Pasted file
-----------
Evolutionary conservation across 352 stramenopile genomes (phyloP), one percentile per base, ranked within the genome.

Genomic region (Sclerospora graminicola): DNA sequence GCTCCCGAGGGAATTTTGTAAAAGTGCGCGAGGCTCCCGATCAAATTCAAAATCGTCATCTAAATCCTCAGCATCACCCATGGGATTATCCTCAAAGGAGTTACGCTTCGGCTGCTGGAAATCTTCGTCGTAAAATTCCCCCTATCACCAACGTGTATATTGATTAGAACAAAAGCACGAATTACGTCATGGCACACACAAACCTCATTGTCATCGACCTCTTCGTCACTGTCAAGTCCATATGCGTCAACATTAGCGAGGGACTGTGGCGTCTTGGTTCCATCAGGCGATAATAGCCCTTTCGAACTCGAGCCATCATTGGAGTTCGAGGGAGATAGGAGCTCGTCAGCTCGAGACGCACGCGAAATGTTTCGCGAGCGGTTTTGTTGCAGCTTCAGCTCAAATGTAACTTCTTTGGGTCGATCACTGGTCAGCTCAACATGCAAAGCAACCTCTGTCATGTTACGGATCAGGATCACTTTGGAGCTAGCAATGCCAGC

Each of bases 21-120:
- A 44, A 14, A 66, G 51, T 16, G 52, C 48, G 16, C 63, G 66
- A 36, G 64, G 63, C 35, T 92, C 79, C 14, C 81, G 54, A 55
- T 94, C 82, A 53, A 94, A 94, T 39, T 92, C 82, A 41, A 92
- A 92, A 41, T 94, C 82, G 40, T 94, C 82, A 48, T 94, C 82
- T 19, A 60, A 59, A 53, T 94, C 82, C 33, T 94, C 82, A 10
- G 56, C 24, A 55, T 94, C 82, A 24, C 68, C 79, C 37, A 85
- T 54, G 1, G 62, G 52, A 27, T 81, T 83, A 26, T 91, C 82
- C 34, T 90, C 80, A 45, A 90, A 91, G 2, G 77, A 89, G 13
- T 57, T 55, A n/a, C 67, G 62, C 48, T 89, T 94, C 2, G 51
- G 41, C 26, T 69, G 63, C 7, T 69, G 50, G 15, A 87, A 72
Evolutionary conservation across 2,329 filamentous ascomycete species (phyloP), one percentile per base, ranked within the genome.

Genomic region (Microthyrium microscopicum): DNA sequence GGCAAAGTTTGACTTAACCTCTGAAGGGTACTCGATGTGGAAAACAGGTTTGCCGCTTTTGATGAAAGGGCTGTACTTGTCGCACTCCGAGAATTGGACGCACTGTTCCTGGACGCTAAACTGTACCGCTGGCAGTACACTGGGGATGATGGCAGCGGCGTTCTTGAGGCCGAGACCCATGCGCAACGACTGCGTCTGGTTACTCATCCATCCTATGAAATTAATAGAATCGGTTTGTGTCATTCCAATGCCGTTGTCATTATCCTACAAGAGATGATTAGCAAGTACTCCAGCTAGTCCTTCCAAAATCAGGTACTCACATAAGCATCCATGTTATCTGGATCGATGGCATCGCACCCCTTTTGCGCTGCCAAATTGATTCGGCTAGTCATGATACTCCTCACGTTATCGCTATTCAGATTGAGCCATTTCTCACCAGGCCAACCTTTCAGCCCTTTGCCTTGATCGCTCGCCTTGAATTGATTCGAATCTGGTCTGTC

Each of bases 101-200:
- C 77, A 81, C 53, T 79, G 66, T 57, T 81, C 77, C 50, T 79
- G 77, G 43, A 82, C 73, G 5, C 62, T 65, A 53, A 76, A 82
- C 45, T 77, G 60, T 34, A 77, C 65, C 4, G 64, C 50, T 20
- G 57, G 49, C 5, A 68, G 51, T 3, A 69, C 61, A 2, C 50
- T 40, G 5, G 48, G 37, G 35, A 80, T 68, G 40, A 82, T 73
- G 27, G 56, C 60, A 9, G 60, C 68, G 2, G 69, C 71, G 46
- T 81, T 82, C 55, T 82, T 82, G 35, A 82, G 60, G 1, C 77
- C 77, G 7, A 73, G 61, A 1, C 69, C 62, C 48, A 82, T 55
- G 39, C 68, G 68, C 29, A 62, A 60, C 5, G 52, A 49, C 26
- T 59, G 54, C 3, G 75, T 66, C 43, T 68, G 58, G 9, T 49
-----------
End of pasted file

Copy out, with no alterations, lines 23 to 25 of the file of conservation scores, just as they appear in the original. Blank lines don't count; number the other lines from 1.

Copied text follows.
- T 81, T 82, C 55, T 82, T 82, G 35, A 82, G 60, G 1, C 77
- C 77, G 7, A 73, G 61, A 1, C 69, C 62, C 48, A 82, T 55
- G 39, C 68, G 68, C 29, A 62, A 60, C 5, G 52, A 49, C 26